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Entries in Gonzalo Lebrija (1)

Monday
Oct252010

Energy Effects

2010, Denver Museum of Contemporary Art

MCA Denver just showed 19 different artists’ work in an exhibit called Energy Effects: Art and Artifacts from the Landscape of Glorious Excess. Each work represented in some way how “abundant space, power, speed, effort, and time become the raw material of art and industry.”

The exhibit succeeded by contrasting the machinery of energy with a vulnerability or weakness inherent in that machine. In pieces like "Statue of Liberty," "Terrestrial Physics" and “Entre La Vida y La Muerte," machinery stands a monument to both ignorance and greatness, with fallible undertones.

The most striking piece in the exhibit, a video titled "Aranjuez," shows a different kind of energy, one made possible only by the mass mindset of a drunken crowd, where the "glorious" excess manifests in a form most debased and dehumanizing.

 

In the Eye of a Needle: Freedom
Willard Wigan’s “Statue of Liberty” stands in direct opposition to the idea of abundant space. It's a sculpture built in the eye of a needle. Wigan, a born dyslexic, creates on such a small scale that he has to hold his breath, work late at night, and work between heartbeats to keep from crushing—and in some cases accidentally inhaling!—his tiny pieces.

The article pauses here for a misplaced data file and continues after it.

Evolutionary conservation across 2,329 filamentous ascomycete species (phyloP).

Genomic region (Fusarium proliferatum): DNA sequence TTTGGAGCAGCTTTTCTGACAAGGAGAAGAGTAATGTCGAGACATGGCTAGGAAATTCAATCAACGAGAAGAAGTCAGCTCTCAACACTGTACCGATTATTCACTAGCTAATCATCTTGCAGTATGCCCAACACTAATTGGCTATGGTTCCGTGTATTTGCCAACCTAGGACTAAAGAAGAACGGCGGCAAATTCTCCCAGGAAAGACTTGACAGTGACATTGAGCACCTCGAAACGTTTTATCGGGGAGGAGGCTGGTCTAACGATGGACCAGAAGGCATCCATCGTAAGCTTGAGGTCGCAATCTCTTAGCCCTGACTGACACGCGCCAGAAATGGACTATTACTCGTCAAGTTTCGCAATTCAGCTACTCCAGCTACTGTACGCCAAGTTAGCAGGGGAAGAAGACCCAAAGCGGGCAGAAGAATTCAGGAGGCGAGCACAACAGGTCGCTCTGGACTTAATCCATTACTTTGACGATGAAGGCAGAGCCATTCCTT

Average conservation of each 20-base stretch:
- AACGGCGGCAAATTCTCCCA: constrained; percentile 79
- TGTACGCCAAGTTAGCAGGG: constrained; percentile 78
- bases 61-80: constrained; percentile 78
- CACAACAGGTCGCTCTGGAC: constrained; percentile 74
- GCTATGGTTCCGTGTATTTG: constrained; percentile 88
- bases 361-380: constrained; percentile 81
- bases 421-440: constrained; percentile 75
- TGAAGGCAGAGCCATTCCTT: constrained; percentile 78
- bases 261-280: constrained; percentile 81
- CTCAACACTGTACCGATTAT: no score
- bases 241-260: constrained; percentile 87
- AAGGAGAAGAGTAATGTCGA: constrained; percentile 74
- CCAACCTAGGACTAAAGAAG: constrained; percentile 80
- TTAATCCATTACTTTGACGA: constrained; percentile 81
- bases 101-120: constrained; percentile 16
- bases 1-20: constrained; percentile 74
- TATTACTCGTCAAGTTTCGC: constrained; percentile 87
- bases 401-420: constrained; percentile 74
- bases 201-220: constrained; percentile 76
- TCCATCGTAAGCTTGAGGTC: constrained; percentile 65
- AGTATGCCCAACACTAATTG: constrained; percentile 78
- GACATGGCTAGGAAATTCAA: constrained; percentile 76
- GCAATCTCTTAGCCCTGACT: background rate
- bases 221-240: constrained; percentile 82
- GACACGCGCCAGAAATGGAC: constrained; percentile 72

Viewable only through the microscope built around it, “Statue of Liberty” suggests abundant power may fail us in the end and possibility due to our own utilitarian designs.

After all, this iconic image of freedom could easily pass unnoticed outside of this exhibit. With details blind to the naked eye, one might consider "Statue of Liberty" as a material defect in an otherwise good needle, "Why can't I get this thread through!?" How will the seam get mended?

As Wigan says in his bio, “It began when I was five years old. I started making houses for ants because I thought they needed somewhere to live. Then, I made them shoes and hats. It was a fantasy world I escaped to where my dyslexia didn’t hold me back and my teachers couldn’t criticize me. That’s how my career as a micro-sculptor began.”

Wigan proves the best needles do not find their calling in mending seams. It's hard to overstate how human design at this tiny scale confuses the mind.

 

In the Eye of the Eye of a Needle: Mushroom Cloud
On the other hand, Jim Sanborn’s installation “Terrestrial Physics” fills an entire room.

 

Using a real particle accelerator, a Van der Graaf generator and a one-million-volt cathode, Sanborn’s work comes directly out of the ethical complexities of modern physics, a theoretical study in the early 20th century which became famously by mid-century an engineering application known as atomic bombs.

Much larger in size and yet made to cause reactions on a tinier scale than “Statue of Liberty,” “Terrestrial Physics” shows how tons of copper, aluminum, glass, steel, and other material are required to produce atomic energy. Yet, the contemporary comment rests in how Sanborn connects all of the control elements of this powerful structure: Using thin strands of knitting yarn. The yarn connects power to switches, switches to motors, and motors to motivations. The viewer could quite easily get tangled in the yarn where the threads bow lowest in the middle of the gallery.